When the Japanese finally broke contact, the GUAVINA was able to surface, but was only able to stay there for five minutes at a time, because of Japanese aircraft flying overhead. On at least one occasion, Japanese planes dropped bombs on them after they crash dived. It took them quite a while to finally get the submarine's batteries fully charged and the boat fully aired-out as they eventually made their way to the recently liberated Subic Bay in the Philippines, where two US sub tenders were anchored. Jerry said that when they sailed into Subic Bay, he was amazed to see a number of US cruisers and destroyers already there and he remarked at how huge they were, in comparison to their much smaller Fleet Boat Submarine. By this time, the Japanese Army around Subic Bay had been driven back into the hills, but bands of them would come down every night and shoot at the anchored US Navy ships at anchor in the bay. He said that one night, he had just put out some clean laundry to dry on a clothes line extending from the 20mm anti-aircraft gun mount to the rails on the Cigarette Deck when the Japanese troops ashore opened fire with rifles at the anchored ships. They were showing a movie on the fantail of a nearby cruiser and the Japanese gunfire shot up the movie screen, putting an end to the movie that night.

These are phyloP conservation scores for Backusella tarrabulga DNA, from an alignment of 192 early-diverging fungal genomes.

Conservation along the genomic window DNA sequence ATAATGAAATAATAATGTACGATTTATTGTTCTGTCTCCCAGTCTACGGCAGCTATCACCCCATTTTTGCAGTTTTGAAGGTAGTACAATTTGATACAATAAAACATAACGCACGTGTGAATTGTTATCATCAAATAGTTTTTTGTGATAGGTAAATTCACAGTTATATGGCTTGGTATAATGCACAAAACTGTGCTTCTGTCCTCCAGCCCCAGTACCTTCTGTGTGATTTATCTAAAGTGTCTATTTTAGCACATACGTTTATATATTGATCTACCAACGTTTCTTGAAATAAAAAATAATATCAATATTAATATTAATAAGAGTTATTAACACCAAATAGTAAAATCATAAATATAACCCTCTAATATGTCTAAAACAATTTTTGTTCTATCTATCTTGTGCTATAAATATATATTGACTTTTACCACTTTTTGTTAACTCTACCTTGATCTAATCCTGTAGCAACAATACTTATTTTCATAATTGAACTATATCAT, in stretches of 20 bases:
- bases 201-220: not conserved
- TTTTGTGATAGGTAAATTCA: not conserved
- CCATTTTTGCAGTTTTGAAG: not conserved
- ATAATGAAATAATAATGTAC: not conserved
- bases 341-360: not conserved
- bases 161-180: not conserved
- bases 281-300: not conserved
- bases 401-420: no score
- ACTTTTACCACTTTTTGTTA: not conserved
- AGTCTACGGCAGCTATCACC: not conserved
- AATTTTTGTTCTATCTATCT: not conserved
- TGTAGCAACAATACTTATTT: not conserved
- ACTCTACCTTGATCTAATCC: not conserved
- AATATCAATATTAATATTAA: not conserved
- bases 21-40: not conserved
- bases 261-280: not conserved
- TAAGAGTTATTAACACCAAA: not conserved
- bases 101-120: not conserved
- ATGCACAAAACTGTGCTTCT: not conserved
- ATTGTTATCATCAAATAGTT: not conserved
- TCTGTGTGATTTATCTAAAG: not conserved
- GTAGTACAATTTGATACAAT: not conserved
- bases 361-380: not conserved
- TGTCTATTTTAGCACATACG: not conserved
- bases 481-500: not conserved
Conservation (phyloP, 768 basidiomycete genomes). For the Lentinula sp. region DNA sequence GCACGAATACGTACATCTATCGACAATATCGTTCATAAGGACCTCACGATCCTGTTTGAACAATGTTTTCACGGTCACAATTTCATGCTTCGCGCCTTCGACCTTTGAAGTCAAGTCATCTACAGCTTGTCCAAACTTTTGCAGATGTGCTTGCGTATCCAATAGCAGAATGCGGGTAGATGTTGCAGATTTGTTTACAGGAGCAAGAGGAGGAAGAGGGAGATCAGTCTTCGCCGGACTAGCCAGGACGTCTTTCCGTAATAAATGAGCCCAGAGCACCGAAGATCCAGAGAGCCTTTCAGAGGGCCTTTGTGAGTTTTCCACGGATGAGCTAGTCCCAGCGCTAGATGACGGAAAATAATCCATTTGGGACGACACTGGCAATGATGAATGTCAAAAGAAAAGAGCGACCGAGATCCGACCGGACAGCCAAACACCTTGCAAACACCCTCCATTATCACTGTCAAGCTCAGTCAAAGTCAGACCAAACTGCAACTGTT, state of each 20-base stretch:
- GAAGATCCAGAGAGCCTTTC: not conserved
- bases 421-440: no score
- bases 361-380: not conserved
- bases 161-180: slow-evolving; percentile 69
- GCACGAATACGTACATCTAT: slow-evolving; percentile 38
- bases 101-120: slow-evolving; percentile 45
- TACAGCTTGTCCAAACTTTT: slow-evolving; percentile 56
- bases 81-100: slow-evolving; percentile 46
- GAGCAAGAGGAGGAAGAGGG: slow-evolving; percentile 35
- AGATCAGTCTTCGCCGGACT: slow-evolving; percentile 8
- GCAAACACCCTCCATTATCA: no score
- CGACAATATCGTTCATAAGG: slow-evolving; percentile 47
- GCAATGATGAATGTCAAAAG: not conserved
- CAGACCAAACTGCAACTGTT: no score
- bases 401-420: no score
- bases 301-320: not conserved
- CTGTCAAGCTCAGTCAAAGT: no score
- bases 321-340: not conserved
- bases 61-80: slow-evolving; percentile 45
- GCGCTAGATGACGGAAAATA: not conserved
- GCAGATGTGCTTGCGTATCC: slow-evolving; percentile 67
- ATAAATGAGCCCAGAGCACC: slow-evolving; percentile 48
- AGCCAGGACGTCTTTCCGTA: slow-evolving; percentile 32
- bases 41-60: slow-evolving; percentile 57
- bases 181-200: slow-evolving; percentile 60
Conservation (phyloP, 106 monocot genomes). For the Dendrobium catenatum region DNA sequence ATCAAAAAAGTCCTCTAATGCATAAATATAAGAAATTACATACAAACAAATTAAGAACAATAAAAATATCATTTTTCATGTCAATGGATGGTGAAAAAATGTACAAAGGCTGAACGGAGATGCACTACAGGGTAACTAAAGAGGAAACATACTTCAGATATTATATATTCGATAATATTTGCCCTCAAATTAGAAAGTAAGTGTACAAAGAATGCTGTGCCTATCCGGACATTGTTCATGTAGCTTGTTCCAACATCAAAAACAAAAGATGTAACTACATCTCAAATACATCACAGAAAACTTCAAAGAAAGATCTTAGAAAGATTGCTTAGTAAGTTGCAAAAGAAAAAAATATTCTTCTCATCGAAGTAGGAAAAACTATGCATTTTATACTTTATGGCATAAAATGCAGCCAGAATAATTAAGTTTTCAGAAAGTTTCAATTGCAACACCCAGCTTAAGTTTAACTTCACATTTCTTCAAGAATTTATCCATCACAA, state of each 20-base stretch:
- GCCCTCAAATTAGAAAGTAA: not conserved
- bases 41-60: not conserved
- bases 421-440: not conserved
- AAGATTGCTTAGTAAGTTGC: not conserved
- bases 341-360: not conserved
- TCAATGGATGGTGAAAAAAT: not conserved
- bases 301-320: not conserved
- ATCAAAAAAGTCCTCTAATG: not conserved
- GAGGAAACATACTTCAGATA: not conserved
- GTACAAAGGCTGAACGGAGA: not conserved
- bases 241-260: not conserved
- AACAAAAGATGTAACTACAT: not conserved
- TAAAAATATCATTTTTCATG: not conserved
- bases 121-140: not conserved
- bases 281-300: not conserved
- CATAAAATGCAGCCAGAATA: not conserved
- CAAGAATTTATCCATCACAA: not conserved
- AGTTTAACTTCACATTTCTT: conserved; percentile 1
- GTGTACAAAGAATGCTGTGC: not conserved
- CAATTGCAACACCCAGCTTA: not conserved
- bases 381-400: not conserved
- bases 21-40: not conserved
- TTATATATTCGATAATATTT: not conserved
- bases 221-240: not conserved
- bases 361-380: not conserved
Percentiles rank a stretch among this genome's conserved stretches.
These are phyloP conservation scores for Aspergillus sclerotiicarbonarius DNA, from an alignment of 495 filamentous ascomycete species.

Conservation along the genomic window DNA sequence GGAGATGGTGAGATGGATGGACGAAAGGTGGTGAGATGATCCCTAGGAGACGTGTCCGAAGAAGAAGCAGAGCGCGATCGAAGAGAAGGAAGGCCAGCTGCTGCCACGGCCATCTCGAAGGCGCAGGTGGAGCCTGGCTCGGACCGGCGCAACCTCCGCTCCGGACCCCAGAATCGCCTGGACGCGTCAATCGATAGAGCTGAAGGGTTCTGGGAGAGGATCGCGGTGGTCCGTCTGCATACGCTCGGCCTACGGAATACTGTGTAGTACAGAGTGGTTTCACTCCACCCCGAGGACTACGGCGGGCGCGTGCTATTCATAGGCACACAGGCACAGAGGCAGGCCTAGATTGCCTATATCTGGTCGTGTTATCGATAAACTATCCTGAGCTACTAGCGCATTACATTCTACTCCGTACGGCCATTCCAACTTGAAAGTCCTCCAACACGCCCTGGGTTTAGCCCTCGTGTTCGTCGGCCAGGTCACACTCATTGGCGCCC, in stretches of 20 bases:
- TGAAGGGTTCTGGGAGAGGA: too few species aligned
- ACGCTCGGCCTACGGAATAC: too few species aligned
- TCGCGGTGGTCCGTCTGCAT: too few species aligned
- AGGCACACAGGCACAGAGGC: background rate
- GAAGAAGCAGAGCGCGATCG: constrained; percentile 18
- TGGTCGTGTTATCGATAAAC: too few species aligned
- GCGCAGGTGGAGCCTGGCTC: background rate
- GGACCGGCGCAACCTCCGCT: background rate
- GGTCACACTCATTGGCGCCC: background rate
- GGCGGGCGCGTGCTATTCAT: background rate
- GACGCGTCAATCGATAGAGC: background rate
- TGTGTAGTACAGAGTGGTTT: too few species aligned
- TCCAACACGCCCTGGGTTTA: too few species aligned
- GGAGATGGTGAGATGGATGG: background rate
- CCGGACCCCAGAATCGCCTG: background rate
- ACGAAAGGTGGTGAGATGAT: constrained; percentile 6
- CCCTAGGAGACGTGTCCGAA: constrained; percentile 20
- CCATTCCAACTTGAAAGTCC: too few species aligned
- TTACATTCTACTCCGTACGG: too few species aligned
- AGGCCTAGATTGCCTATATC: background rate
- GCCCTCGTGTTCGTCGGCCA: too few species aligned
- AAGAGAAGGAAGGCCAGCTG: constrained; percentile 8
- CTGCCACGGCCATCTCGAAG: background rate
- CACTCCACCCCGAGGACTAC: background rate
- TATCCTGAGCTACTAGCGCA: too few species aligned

While they were undergoing repairs at Subic Bay, Jerry was able to get some leave time away from his submarine. He and a crewmate friend went ashore armed with a Thompson submachine gun and a couple pistols before meeting a local Filipino guerilla. The guerilla drove the three of them around, giving a guided tour while riding in an American jeep. They went to San Marcelino Airfield and he could still see the wrecks of US aircraft destroyed in the air attacks of 1941 that had later been pushed aside by the Japanese, as well as the Japanese wrecked planes that had been recently destroyed and pushed aside by the conquering American forces. He managed to pick up some great souvenirs from some of the wrecked Japanese aircraft.